NATIONAL RESEARCH CORPORATION
According to its SEC filings, ("National Research Corporation (NASDAQ:NRCIA)") "is a leading provider of analytics and insights that facilitate revenue growth, patient, employee and customer retention and patient engagement for healthcare providers, payers and other healthcare organizations. The Company's solutions support the improvement of business and clinical outcomes, while facilitating regulatory compliance and the shift to population-based health management for its clients. The Company's ability to systematically capture, analyze and deliver to its clients self-reported information from patients, families and consumers is critical in today's healthcare market."
Historical Financial Performance(#'s in millions except EPS)
As you can see, it has displayed impressive growth in EPS and operating income over the last 5 years.
Since its revenue is mainly based on annual subscriptions, it's safe to infer that it has been able to successfully retain and attract new customers.
It's also good to note that it has achieved all of this without increasing its financial leverage.
With the current uncertainty surrounding the healthcare system in the United States, we can be certain of one thing. Costs will rise. Companies are going to do all they can to minimize these future costs, and National Research Corporation is in a great spot to obtain significant amounts of new business by providing companies with the tools and information that they need to make cost-saving healthcare decisions today.
This isn't your typical hot stock idea that will be paraded across the headlines like GOOG, AMZN, or FB. If you are invested in companies like these and have been looking for other types of opportunities that aren't so correlated with the daily movements of the markets, these types of special situations (along with spin-offs & rights offerings) may be something to take a look at.
Recent Recapitalization & Huge Opportunity Created
Before The Recapitalization
As of two months ago, National Research Corporation had one class of common stock. Each share was entitled to 1 vote. There were 6,910,928 shares outstanding. Michael Hays, the CEO, beneficially owned 3,785,433 shares (54.4%).
On an annualized basis, the company would currently be paying out $8,568,000 in dividends according to their most recent normal quarterly dividend payment (page 7 indicates a quarterly dividend payment of 2.142 million).
The CEO would currently be receiving around $4.6 million dollars a year in dividend income based on the most recent dividend. This is important to remember for later reference.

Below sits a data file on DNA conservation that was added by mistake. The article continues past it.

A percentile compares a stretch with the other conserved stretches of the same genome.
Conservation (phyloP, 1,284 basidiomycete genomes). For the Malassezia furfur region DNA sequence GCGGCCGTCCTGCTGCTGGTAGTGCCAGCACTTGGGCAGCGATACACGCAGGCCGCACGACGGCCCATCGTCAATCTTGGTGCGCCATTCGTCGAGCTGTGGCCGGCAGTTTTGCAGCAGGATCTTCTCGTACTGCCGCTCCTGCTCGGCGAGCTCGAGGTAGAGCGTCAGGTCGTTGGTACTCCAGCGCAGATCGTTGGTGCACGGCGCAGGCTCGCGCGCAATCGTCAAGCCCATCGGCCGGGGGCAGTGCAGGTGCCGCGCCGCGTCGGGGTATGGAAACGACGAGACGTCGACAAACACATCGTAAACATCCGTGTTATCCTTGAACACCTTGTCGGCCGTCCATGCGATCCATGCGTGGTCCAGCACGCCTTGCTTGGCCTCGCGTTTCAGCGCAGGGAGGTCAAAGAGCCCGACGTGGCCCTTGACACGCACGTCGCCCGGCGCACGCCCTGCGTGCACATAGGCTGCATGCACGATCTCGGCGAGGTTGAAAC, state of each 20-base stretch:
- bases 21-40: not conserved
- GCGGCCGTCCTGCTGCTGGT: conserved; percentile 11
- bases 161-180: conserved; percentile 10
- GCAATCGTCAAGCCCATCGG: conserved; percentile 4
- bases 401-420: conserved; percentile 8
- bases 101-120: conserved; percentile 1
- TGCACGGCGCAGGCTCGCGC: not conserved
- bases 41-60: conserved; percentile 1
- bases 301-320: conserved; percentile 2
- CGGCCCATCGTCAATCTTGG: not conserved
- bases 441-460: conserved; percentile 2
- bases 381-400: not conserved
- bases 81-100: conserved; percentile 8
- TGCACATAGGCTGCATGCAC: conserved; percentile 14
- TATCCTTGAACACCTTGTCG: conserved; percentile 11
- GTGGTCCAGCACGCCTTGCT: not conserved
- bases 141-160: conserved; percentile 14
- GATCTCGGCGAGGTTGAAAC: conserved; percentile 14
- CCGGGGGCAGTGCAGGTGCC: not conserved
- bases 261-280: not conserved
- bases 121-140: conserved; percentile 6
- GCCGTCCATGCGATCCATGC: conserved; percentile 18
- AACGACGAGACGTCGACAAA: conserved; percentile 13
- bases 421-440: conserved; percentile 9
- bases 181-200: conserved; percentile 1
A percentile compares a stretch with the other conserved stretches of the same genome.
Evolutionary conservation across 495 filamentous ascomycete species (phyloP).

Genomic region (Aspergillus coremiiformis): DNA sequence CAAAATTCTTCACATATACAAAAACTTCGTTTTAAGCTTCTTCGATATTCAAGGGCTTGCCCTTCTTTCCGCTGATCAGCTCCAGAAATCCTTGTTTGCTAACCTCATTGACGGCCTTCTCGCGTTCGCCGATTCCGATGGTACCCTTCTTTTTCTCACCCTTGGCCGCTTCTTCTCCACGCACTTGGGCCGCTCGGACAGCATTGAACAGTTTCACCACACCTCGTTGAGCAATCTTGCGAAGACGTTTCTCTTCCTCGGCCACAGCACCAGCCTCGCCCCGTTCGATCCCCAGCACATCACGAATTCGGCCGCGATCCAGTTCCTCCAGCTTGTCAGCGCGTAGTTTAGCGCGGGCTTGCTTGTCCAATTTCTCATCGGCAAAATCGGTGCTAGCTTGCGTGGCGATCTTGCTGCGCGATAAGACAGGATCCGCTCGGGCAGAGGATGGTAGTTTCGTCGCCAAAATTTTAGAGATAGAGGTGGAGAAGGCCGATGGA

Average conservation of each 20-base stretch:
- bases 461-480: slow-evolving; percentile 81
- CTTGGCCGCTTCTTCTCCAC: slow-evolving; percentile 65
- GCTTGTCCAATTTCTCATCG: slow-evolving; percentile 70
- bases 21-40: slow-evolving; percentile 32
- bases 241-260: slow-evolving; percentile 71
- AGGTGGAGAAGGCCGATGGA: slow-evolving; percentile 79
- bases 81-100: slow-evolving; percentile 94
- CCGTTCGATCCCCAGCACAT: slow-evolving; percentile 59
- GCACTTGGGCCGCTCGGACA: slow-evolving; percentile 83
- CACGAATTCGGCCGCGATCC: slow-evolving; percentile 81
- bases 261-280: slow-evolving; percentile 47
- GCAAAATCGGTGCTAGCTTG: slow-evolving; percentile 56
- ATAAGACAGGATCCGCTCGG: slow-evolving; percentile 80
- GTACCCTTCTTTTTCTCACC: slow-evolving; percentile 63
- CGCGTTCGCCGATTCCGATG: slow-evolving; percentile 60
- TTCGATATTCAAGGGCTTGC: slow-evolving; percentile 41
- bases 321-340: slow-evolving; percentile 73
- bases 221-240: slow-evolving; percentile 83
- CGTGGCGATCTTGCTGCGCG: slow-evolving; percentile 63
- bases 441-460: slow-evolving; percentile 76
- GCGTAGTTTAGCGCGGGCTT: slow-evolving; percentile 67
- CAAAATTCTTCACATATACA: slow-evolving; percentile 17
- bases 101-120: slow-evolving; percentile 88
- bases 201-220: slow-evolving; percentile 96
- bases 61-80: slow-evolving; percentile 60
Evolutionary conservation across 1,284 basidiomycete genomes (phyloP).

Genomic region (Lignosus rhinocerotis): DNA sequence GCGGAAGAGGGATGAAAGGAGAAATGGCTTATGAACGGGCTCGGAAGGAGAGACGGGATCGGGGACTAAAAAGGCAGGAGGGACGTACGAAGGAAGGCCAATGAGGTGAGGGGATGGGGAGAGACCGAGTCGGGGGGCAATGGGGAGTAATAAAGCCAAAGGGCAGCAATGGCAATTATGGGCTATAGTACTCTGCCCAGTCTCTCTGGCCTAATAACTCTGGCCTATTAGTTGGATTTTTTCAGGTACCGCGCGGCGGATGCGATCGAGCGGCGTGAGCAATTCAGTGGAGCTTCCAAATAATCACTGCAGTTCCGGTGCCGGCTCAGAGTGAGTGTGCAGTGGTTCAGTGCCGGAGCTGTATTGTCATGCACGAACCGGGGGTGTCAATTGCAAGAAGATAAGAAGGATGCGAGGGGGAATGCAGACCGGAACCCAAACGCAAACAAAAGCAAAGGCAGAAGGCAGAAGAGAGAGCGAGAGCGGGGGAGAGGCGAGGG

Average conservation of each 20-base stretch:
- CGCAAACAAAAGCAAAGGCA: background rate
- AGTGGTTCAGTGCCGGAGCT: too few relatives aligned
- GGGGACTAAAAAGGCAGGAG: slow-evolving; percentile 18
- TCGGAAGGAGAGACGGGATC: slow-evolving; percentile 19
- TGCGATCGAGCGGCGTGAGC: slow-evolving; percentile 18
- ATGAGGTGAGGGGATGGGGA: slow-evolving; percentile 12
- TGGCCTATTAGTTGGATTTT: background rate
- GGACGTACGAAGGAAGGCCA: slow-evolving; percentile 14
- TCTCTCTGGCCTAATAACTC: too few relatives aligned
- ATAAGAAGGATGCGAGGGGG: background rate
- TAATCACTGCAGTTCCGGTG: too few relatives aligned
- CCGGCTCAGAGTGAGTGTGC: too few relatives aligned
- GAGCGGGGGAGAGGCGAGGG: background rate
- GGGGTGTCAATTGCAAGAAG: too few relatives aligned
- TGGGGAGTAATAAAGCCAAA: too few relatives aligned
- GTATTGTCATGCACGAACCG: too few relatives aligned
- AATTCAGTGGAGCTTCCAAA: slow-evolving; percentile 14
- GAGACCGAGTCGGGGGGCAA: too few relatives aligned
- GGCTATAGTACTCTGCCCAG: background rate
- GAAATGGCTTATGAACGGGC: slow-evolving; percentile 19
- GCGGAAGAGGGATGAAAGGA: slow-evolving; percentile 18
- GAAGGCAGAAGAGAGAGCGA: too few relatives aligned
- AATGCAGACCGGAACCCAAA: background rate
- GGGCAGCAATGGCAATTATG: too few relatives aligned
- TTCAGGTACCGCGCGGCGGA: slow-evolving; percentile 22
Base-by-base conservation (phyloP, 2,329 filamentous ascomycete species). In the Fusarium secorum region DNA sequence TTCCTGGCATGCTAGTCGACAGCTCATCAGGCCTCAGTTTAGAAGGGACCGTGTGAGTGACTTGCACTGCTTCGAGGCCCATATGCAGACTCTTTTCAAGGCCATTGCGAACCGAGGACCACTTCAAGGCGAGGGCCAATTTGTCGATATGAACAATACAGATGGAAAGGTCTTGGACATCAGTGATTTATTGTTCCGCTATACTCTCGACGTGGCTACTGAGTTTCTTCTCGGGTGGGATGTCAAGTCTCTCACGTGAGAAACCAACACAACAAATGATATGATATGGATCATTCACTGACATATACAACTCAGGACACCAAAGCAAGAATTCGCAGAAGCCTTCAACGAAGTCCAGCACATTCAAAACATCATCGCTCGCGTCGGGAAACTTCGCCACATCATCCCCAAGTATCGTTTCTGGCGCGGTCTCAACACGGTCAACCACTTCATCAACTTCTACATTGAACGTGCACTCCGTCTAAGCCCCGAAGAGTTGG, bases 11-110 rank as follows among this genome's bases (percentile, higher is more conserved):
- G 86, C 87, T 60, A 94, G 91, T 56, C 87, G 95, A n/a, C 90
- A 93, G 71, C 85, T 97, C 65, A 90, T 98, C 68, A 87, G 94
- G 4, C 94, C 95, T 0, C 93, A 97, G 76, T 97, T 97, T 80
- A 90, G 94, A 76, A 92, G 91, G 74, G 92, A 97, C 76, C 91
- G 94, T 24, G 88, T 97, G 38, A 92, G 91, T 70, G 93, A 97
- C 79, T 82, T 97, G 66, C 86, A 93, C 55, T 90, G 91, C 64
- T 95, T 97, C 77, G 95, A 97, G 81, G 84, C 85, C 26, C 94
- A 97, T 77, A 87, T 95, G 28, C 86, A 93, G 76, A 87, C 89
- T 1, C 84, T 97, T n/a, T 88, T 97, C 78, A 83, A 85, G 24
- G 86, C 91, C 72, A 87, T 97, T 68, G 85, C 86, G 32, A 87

I would also like to point out that the company decided to pay a special one-time 10 million dollar dividend before the end of 2012 to avoid the dividend tax increase. This CEO is no stranger to paying himself in the form of dividends.
Terms Of The Recapitalization
1. The dividend was suspended to insulate volume of the new shares until they form normalized trading patterns.
2. All outstanding shares were converted into 1/2 of a Class B share on the day of the recapitalization.
3. Also on the day of the recapitalization, every shareholder received 3 Class A shares in the form of a Dividend.
If this was all that had happened through this recapitalization then I wouldn't be writing this article. The reason that there is such an amazing arbitrage opportunity right now lies in the details of the differences in the rights of Class A and Class B shareholders that were created when the recapitalization took place.
|Votes Per Share||Rights To Future Dividends|
|Class A Shares||1/100th of a vote||1/6th of dividends paid to Class B|
|Class B Shares||1 vote||6 times the dividend paid to Class A|
You would think that the market has factored this into its pricing of Class A and B shares.
Shouldn't class B shares be trading at a multiple of at least 6 times class A shares? My answer is to that question is absolutely.
You couldn't even convince me to buy class A shares if they were trading at 1/6th of the class B shares price. Class A shares should trade at less than 1/6th of Class B shares simply because you could effectively buy all of them and influence no voting power whatsoever.
After The Recapitalization
Michael Hays now owns 1,891,158 shares of Class B stock and 6,346,954 shares of Class A stock.
If the company paid out the same aggregate amount of annual dividends that it would have with respect to their most recent normal quarterly payment, then they would be paying out $8,568,000 as previously mentioned.
There are currently 20,732,784 shares of Class A stock outstanding and 3,455,463 shares of Class B stock outstanding.
Since there are 6 times as many Class A shares outstanding as there are Class B shares and the dividend rights are 1/6th of B's dividends going to A's shareholders, half of the 8.568 million would be paid to class A holders and half of the 8.568 million would be paid to class B shareholders. On a per share basis, this would amount to:
$0.2066 per class A share in dividends
$1.239 per class B share in dividends
Michael Hays would now be receiving $2,343,144 in dividend income from his class B shares and $1,311,280 in dividend income from his class A shares assuming he reinstates the dividend.
Could I Be Missing Something?